Back in 1996 I had the pleasure of working with a true gentleman by the name of Alan Stonehouse. I had just joined Results Accountants’ Systems in London and Alan was our financial controller. Alan’s passion was boats and he would often shoot off to Kent for the weekend to be on the river.
Alan was an unusual financial controller in that he took an extraordinary interest in what the business did and how it helped its clients (rather than burying his nose in spreadsheets all day!) We had many discussions about the techniques we were employing to teach accountants how to help their clients run better businesses. Alan met many of the accountants we worked with and listened with great interest to the stories they told of their clients’ success.
One day, he decided to follow his dream and start his own business so he bought a marina on the River Medway (http://www.cuxtonmarina.co.uk).After I moved to Australia I lost contact with Alan for a while but recently we connected via Facebook. I was delighted to learn that his business is going strong some 14 years later. He told me that he had grown his business by focusing on three key drivers of revenue – number of customers, average transaction value and frequency of transaction. He had picked this up from the seminars we ran with accountants back in 1996.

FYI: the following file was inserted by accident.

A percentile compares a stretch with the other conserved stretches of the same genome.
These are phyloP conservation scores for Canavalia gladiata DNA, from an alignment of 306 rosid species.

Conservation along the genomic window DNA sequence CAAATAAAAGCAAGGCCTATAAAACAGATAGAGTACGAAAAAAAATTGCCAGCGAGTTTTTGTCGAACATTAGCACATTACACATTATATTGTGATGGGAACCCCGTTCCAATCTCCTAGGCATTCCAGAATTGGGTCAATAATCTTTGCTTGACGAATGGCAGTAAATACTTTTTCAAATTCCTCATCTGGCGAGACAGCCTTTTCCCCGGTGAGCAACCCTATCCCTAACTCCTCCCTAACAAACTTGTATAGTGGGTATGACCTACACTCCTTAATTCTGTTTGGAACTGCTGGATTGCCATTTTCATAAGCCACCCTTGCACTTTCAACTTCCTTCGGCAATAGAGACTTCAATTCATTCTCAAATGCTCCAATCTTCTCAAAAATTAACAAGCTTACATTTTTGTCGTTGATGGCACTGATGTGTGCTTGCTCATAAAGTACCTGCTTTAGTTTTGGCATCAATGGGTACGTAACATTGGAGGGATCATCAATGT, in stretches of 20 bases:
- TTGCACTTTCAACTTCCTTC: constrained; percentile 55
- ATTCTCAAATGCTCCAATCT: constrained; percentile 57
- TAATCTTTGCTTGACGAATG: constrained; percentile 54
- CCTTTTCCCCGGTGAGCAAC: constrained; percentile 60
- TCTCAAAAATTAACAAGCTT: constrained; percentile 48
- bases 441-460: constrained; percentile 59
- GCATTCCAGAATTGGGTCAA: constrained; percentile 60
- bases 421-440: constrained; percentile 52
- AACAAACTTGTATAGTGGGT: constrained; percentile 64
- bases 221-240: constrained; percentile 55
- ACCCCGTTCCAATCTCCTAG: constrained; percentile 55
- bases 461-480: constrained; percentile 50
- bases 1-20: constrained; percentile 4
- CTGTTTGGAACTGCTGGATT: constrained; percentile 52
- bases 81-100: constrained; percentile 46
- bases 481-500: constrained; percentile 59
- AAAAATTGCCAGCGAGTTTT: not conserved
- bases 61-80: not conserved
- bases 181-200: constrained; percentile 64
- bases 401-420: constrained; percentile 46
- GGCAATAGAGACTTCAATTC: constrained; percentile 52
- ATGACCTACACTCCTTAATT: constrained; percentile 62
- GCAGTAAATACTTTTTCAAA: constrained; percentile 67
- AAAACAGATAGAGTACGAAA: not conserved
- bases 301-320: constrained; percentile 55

Alan runs his business with a genuine focus on customers. In his words: “The customer’s requests/point of view is always right. I try to always work on the assumption that the customer’s view is reasonable even if at first my reaction is the opposite. This works on several levels, we are in the leisure industry and by finding a way to meet their wishes this makes their experience as stress free as possible. You also find your stress levels are low because you know they will be happy. This “lack of stress” atmosphere is almost tangible and is a great advertisement for your business.”
Alan was fortunate. He learned critically important skills for growing a business by osmosis. Most business owners are not so fortunate because their most trusted advisor (the accountant) is REACTIVE to their needs. If you are an accountant, you need to do everything you can to PROACTIVELY help your clients achieve their goals. If you don’t, you are doing them a disservice.